Which Joe gave his name to ‘sloppy joes’? We look at five interesting sandwiches and their lexical origins.
The maintenance of a population at a constant level by limiting the number of live births to only what is needed to replace the existing population.
- ‘With a population of 7,587,000, Austria has maintained zero population growth in the last half of the twentieth century.’
- ‘The planet has plenty of people, and will have long after zero population growth is reached around 2050.’
- ‘Today, German women are having less than 1.4 children each - only two thirds the level needed to maintain zero population growth.’
- ‘For the first time in Australia's history, zero population growth is both an aspiration and a looming possibility.’
- ‘The population of the United States is not on an exponential growth pattern, it's approaching zero population growth, even with immigration.’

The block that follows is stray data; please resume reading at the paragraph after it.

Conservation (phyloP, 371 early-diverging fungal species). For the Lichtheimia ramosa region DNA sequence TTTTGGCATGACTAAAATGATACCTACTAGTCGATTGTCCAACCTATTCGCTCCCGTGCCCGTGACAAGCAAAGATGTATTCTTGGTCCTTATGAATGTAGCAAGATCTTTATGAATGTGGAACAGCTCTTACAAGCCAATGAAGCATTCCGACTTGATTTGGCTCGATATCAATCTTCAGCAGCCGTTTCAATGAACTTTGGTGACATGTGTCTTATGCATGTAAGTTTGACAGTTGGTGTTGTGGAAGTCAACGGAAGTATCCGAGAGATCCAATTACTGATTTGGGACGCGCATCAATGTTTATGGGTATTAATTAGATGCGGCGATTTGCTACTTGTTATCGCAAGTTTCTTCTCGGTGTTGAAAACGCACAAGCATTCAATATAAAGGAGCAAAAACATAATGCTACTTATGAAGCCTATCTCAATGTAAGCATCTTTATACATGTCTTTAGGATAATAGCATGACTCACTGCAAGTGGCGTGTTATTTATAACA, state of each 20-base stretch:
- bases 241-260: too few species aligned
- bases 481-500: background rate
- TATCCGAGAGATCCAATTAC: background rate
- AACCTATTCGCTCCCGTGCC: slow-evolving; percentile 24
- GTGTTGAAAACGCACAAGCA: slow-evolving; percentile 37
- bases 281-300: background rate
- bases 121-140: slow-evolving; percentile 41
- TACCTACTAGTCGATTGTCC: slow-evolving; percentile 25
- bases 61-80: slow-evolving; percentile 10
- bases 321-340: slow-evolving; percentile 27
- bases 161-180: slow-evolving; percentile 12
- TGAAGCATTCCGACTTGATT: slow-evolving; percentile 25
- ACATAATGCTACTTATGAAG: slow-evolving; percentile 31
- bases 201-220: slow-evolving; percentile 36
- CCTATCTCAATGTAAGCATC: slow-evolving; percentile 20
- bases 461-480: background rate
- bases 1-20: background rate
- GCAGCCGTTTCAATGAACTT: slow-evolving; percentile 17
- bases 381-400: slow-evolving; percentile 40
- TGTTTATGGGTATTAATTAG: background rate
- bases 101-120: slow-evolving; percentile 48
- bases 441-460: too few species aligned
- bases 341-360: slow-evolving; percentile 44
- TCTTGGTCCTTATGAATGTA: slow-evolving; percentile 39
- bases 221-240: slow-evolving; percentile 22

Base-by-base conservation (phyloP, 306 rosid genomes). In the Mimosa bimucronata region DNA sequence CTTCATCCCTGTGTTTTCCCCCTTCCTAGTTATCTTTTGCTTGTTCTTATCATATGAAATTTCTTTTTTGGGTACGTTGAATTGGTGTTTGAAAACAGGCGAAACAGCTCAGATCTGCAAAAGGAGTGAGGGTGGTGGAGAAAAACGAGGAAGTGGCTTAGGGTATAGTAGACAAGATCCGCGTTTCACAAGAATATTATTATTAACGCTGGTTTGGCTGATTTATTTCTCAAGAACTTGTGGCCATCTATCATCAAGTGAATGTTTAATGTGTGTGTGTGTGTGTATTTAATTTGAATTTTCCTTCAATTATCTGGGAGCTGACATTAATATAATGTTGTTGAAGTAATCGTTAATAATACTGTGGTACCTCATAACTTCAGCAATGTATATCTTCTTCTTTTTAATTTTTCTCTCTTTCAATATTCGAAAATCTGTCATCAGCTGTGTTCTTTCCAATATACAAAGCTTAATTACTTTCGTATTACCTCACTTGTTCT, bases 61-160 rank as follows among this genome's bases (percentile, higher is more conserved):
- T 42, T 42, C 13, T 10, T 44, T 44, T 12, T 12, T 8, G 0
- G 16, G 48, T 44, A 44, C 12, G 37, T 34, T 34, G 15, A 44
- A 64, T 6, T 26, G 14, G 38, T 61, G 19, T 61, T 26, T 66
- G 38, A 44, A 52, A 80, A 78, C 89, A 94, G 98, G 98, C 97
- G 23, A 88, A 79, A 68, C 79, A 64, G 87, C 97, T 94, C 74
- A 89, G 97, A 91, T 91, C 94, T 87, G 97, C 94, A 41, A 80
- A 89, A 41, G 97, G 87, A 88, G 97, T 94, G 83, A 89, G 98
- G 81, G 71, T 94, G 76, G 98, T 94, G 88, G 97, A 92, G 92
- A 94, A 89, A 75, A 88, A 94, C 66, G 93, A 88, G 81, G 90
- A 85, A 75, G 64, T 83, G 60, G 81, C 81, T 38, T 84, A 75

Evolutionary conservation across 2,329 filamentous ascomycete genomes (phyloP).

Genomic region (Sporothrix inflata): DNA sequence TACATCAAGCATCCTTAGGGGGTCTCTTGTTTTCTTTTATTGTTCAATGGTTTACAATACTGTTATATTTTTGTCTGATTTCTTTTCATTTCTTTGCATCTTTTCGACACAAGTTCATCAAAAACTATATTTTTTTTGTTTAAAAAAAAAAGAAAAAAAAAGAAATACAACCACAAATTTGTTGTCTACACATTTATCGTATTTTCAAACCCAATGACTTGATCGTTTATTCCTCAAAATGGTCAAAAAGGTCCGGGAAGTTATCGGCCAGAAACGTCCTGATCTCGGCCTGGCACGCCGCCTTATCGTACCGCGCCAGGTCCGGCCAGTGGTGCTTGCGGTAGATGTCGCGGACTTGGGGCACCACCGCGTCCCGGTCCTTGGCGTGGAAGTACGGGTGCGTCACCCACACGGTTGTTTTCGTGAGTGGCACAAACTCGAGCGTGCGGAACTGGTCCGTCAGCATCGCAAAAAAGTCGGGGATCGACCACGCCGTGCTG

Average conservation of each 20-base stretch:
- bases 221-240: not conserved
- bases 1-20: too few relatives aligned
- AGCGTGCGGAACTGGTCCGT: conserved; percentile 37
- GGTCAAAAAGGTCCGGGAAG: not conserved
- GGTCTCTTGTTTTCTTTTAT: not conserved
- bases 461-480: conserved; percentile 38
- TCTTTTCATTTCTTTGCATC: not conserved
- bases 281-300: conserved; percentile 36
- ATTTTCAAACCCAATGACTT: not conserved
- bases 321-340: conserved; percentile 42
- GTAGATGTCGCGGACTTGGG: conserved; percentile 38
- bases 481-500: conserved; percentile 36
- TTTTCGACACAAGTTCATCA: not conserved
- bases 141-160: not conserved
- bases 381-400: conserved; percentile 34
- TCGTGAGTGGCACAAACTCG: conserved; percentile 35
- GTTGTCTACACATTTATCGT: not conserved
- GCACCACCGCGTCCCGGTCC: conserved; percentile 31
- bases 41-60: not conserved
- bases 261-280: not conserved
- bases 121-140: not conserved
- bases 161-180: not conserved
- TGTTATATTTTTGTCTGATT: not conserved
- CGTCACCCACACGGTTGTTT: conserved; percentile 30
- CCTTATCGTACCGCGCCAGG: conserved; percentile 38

- ‘What are the implications of fertility rates well below zero population growth and the increasingly high value placed on having ever fewer children, especially in industrialized societies?’
- ‘In the developed world, we've pretty much hit zero population growth.’
- ‘Fertility rates have dropped dramatically in many parts of the world, and much of Europe is at or near zero population growth.’
- ‘Our supposedly rapacious western culture has reached near zero population growth.’
We take a look at several popular, though confusing, punctuation marks.
From Afghanistan to Zimbabwe, discover surprising and intriguing language facts from around the globe.
The definitions of ‘buddy’ and ‘bro’ in the OED have recently been revised. We explore their history and increase in popularity.